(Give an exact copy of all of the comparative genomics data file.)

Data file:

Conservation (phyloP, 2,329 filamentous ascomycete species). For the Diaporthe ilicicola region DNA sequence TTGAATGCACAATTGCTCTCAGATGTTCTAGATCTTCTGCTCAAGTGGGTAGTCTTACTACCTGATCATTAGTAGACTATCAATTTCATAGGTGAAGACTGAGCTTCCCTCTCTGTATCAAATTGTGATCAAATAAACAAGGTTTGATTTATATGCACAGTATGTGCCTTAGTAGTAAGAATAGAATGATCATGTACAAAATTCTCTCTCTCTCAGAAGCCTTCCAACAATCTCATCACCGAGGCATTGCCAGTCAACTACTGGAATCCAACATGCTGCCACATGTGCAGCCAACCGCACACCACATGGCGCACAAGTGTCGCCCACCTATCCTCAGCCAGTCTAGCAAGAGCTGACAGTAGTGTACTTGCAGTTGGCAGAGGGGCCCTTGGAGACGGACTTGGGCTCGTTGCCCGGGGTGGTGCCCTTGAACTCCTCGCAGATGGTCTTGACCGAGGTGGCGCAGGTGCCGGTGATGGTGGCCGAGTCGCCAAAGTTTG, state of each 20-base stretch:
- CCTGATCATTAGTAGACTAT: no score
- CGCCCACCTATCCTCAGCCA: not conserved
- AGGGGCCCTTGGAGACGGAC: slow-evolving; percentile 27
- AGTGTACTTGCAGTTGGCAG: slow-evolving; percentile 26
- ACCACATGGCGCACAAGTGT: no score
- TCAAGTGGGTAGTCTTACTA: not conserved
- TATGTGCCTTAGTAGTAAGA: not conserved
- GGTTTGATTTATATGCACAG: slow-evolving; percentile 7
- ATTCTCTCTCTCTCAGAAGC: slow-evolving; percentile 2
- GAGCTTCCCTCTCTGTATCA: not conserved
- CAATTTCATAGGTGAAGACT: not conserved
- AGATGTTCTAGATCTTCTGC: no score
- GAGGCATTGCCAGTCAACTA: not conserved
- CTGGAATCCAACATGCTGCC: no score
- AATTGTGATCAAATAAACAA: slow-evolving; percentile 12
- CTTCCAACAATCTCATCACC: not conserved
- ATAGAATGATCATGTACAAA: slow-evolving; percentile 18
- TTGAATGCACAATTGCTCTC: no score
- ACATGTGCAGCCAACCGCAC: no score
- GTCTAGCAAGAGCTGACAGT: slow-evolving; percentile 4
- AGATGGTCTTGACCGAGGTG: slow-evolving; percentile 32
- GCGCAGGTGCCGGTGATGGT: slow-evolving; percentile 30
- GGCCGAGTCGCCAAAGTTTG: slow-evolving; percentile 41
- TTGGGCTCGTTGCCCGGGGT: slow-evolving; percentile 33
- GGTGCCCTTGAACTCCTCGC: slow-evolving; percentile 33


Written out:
Conservation (phyloP, 2,329 filamentous ascomycete species). For the Diaporthe ilicicola region DNA sequence TTGAATGCACAATTGCTCTCAGATGTTCTAGATCTTCTGCTCAAGTGGGTAGTCTTACTACCTGATCATTAGTAGACTATCAATTTCATAGGTGAAGACTGAGCTTCCCTCTCTGTATCAAATTGTGATCAAATAAACAAGGTTTGATTTATATGCACAGTATGTGCCTTAGTAGTAAGAATAGAATGATCATGTACAAAATTCTCTCTCTCTCAGAAGCCTTCCAACAATCTCATCACCGAGGCATTGCCAGTCAACTACTGGAATCCAACATGCTGCCACATGTGCAGCCAACCGCACACCACATGGCGCACAAGTGTCGCCCACCTATCCTCAGCCAGTCTAGCAAGAGCTGACAGTAGTGTACTTGCAGTTGGCAGAGGGGCCCTTGGAGACGGACTTGGGCTCGTTGCCCGGGGTGGTGCCCTTGAACTCCTCGCAGATGGTCTTGACCGAGGTGGCGCAGGTGCCGGTGATGGTGGCCGAGTCGCCAAAGTTTG, state of each 20-base stretch:
- CCTGATCATTAGTAGACTAT: no score
- CGCCCACCTATCCTCAGCCA: not conserved
- AGGGGCCCTTGGAGACGGAC: slow-evolving; percentile 27
- AGTGTACTTGCAGTTGGCAG: slow-evolving; percentile 26
- ACCACATGGCGCACAAGTGT: no score
- TCAAGTGGGTAGTCTTACTA: not conserved
- TATGTGCCTTAGTAGTAAGA: not conserved
- GGTTTGATTTATATGCACAG: slow-evolving; percentile 7
- ATTCTCTCTCTCTCAGAAGC: slow-evolving; percentile 2
- GAGCTTCCCTCTCTGTATCA: not conserved
- CAATTTCATAGGTGAAGACT: not conserved
- AGATGTTCTAGATCTTCTGC: no score
- GAGGCATTGCCAGTCAACTA: not conserved
- CTGGAATCCAACATGCTGCC: no score
- AATTGTGATCAAATAAACAA: slow-evolving; percentile 12
- CTTCCAACAATCTCATCACC: not conserved
- ATAGAATGATCATGTACAAA: slow-evolving; percentile 18
- TTGAATGCACAATTGCTCTC: no score
- ACATGTGCAGCCAACCGCAC: no score
- GTCTAGCAAGAGCTGACAGT: slow-evolving; percentile 4
- AGATGGTCTTGACCGAGGTG: slow-evolving; percentile 32
- GCGCAGGTGCCGGTGATGGT: slow-evolving; percentile 30
- GGCCGAGTCGCCAAAGTTTG: slow-evolving; percentile 41
- TTGGGCTCGTTGCCCGGGGT: slow-evolving; percentile 33
- GGTGCCCTTGAACTCCTCGC: slow-evolving; percentile 33